Imported workers’ remunerations draw query

Friday, May 7, 2010
Issue 1006, Page 3
Word count: 682
Published in: Macau Daily Times

By Poyi (Natalie) Leung

The Labour Affairs Bureau (DSAL) reminded employers yesterday that remunerations for imported workers, including the minimum MOP500 housing allowance if any, must have to be paid in Macau Pataca (MOP) and transferred directly into the employees’ bank accounts in Macau.

The bureau held another public explanatory session on the Imported Labour Law at the World Trade Centre yesterday, in collaboration with the Human Resources Office and the Public Security Police Force.

A number of attendees, who are either employers themselves or representatives from enterprises, raised questions about the method of remuneration payment for non-local workers under the new law.

They said their imported workers preferred to be paid in other currencies such as Hong Kong dollars, or the companies have always been paying the salary through crossed cheques before the Imported Labour Law came into effect on April 26.

Yet, according to Article 27, nowadays imported workers’ remunerations can only be paid through bank transfers to Macau bank accounts opened under the workers’ names.

Remunerations include salary, all kinds of allowances as well as overtime compensation. Therefore, the minimum MOP500 monthly housing allowance, which employers are obliged to pay each imported worker if no accommodation is provided, also needs to be deposited directly into the employees’ bank accounts in Macau just like their wages .

DSAL director Shuen Ka Hung reiterated that there is no exception, adding even a written agreement between the employer and the imported worker to pay the remuneration in other ways other than the law will not change the situation.

Shuen Ka Hung explained that paying salaries through bank transfers is a means to protect the employers as this method can show reliable records of monetary payment to the workers, which is particularly useful when labour conflict occurs.

A DSAL representative also pointed out that it is necessary to provide each worker a pay slip, which has to state clearly the separate amounts of salary, allowances and compensation if any for that month.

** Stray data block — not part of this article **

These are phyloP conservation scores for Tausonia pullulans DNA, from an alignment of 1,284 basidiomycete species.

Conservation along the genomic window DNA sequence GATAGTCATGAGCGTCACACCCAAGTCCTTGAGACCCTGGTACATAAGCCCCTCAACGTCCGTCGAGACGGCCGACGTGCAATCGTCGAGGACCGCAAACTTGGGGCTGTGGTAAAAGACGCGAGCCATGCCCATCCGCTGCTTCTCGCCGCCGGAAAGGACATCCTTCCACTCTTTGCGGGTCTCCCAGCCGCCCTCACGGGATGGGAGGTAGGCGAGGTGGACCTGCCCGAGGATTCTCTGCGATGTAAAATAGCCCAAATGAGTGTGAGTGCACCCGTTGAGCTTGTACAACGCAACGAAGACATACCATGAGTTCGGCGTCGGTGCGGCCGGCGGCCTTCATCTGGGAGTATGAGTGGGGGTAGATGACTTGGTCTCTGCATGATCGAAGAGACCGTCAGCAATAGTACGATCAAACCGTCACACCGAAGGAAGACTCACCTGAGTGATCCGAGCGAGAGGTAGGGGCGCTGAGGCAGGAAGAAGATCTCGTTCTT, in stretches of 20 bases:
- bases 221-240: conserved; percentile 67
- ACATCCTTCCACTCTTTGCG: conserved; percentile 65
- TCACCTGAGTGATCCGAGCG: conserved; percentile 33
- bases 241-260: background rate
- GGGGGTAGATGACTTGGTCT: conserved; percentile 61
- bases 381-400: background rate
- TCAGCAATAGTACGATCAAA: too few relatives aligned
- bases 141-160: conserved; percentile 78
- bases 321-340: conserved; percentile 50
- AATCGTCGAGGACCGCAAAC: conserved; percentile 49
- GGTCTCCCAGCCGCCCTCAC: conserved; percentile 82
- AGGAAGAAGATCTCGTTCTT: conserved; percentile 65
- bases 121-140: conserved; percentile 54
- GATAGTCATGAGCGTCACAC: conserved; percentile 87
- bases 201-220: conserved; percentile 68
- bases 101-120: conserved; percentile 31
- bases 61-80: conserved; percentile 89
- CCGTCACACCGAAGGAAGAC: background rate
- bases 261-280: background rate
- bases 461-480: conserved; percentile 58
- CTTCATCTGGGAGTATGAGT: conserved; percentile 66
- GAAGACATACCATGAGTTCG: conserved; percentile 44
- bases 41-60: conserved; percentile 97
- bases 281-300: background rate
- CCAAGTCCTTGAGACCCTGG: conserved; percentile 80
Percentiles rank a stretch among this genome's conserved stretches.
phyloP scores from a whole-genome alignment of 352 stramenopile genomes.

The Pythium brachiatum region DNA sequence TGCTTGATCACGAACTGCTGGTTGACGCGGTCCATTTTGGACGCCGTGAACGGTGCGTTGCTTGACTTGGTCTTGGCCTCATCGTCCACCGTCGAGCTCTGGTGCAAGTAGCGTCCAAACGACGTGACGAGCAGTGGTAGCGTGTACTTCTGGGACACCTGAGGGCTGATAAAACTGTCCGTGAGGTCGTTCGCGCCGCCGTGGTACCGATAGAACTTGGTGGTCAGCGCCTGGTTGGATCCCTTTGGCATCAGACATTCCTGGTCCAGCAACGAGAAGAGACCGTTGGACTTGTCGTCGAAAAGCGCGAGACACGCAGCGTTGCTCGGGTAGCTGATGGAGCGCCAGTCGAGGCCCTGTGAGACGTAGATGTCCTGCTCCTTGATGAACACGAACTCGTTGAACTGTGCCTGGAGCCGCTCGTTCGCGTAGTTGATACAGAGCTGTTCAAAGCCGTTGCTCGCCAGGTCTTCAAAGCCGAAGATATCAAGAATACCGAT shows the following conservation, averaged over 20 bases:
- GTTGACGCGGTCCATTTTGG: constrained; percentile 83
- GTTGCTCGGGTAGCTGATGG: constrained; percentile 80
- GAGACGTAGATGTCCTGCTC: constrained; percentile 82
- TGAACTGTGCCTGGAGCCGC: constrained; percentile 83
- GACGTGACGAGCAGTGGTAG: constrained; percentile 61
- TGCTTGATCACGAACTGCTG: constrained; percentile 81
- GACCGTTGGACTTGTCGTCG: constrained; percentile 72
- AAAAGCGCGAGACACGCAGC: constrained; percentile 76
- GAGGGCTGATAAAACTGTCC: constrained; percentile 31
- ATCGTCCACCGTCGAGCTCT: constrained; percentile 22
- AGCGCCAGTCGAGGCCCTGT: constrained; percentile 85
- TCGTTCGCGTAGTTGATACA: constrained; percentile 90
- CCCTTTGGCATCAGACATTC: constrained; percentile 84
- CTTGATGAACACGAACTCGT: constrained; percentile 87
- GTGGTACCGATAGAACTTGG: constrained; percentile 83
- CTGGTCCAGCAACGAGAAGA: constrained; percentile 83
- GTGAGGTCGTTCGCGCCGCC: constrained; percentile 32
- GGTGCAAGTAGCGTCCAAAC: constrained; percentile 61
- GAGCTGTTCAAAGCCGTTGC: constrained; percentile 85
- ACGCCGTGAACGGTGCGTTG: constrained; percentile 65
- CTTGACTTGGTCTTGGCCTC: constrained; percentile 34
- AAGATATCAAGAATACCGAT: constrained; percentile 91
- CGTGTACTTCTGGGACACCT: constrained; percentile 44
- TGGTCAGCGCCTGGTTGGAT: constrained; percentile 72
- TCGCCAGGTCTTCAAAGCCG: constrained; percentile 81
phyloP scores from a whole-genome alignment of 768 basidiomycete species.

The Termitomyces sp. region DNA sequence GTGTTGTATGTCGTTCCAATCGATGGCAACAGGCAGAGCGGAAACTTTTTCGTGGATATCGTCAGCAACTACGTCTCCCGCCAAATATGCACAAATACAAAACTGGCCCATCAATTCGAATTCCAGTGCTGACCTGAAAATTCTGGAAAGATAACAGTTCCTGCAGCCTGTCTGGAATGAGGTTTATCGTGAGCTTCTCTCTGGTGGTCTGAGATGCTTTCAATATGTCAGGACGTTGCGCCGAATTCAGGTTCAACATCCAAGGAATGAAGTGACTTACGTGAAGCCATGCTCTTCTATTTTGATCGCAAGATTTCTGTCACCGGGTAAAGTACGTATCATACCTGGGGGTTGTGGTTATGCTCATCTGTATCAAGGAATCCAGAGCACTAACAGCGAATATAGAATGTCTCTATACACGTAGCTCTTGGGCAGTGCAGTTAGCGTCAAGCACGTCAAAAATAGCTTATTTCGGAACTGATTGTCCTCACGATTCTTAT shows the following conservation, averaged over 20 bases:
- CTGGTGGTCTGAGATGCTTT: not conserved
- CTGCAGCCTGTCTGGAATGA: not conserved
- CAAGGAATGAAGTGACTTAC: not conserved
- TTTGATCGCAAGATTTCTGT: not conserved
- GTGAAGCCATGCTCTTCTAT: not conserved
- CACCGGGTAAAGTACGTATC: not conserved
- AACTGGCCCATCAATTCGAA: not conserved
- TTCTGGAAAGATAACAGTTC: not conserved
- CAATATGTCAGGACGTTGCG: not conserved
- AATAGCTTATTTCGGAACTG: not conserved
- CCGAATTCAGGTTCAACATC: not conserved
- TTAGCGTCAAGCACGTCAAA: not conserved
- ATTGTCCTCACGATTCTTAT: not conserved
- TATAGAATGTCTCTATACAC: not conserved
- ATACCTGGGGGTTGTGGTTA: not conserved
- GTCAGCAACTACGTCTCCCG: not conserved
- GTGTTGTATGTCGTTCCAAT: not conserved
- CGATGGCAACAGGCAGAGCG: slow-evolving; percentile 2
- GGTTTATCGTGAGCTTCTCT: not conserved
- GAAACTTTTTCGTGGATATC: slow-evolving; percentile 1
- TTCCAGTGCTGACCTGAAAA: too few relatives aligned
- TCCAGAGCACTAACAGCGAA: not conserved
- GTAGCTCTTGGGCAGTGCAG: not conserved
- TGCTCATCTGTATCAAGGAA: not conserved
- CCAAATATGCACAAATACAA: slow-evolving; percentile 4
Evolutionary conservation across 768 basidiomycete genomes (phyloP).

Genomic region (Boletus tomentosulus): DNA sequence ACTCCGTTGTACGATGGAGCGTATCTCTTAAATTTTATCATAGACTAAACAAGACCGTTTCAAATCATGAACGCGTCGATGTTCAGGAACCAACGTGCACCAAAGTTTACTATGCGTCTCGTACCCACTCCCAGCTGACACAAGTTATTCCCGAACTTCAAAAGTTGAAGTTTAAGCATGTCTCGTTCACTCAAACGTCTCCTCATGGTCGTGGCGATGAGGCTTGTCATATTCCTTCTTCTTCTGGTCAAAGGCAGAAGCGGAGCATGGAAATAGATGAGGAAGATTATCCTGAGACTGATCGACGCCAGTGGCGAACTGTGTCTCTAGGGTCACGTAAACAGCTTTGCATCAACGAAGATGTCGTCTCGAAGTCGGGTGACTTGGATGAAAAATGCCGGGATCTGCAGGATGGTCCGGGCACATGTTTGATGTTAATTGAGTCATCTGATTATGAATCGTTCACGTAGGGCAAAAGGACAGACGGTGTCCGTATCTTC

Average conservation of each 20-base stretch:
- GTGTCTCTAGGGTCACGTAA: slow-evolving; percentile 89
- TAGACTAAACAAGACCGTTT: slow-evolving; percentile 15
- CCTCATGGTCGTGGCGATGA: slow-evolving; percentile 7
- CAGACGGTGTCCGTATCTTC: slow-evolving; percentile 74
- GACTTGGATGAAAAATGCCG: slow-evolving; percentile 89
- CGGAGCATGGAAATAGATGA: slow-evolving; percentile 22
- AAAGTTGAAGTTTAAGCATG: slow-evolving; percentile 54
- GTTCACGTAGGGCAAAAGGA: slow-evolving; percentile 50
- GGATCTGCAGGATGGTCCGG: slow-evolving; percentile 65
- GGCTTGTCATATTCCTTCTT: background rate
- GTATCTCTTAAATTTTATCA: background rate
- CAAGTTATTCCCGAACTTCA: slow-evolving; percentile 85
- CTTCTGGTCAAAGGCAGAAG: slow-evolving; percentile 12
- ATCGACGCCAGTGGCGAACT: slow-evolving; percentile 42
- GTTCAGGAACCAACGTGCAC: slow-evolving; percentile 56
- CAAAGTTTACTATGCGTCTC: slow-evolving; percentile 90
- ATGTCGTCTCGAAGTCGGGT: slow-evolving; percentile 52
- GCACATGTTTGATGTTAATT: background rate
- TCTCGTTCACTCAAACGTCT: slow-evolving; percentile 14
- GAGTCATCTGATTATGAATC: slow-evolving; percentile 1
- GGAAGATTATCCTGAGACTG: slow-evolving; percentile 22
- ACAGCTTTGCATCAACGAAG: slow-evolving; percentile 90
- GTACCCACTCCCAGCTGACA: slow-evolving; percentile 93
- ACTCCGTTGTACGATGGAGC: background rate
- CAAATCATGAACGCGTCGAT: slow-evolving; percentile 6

In order to give both employers and employees the largest extend of security, the official urged that the amounts of all kinds of allowances or compensation should be written in the contracts.

Meanwhile, some attendees were concerned about the conditions of accommodation for imported workers.

The DSAL representative said the housing allowance is set at minimum MOP500, but if the contract states a better benefit for the employee, the employer is required to follow what has been agreed in the contract.

If an employer does not provide accommodation to the non-resident worker and gives him or her housing allowance, Shuen Ka Hung said the worker is free to choose where to rent a place to live, regardless it is inside or outside of Macau, “as the employer has already fulfilled his obligation”.

However, if an employer decides to provide the worker with accommodation instead of the housing allowance, the location must have to be inside Macau – the Macau Peninsula, Taipa or Coloane – where the DSAL is able to go for inspections.

On the other hand, since the MOP200 recruitment levy is already in place for new imported labour applications or work permit renewal applications after April 26, employers are reminded that they no longer need to contribute for the non-local workers to the Social Security Fund starting this month.

For example if an imported worker’s work permit expires on September 30 and he goes to renew it between September 16 and September 30, the Human Resources Office’s representative said the recruitment levy will be applied on October 1.

The Labour Affairs Bureau also told the attendees that the MOP100 blue card renewal fee should be covered by employers, “since only by having a valid blue card can a non-local resident works for them in Macau”.

The Imported Labour Law mentions about the body check requirement but not all imported labour will be subject to it, except life savers, dancers and masseurs.

A body check has to be done once between six months and a year depending on the job types, and the cost also goes to the employers, the Human Resources Office added.

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